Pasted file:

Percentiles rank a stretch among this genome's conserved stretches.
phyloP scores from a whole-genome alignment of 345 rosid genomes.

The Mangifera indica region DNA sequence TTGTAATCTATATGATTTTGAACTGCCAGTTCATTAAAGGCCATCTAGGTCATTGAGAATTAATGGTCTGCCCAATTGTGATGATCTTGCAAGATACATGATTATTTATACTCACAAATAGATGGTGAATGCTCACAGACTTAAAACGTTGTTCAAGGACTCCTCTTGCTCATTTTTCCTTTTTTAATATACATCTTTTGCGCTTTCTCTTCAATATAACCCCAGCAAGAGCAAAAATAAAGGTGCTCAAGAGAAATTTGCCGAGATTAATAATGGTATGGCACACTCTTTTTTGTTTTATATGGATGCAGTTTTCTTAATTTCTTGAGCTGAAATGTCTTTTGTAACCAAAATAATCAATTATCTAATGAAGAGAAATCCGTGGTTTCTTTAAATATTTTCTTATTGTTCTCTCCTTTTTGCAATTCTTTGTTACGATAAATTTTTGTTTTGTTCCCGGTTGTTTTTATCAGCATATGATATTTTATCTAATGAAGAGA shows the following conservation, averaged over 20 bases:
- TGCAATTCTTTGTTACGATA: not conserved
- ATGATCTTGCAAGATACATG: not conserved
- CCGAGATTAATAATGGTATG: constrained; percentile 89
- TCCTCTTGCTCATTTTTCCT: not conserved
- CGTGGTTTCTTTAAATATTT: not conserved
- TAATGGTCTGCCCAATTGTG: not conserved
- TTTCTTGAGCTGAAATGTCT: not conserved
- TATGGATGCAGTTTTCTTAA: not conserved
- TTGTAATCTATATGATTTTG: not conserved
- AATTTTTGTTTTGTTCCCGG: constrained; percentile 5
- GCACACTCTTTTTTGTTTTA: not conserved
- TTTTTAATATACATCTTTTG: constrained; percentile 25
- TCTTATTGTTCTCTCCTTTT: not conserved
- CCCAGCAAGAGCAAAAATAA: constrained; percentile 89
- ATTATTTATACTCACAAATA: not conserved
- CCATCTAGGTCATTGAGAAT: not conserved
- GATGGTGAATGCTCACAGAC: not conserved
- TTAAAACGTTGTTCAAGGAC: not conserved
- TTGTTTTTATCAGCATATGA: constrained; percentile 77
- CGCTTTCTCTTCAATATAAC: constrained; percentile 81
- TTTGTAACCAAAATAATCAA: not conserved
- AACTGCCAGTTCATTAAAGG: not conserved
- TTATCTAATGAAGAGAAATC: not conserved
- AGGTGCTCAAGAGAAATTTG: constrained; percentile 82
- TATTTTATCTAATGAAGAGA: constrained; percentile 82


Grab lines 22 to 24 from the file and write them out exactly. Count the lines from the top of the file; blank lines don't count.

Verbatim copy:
- TTGTTTTTATCAGCATATGA: constrained; percentile 77
- CGCTTTCTCTTCAATATAAC: constrained; percentile 81
- TTTGTAACCAAAATAATCAA: not conserved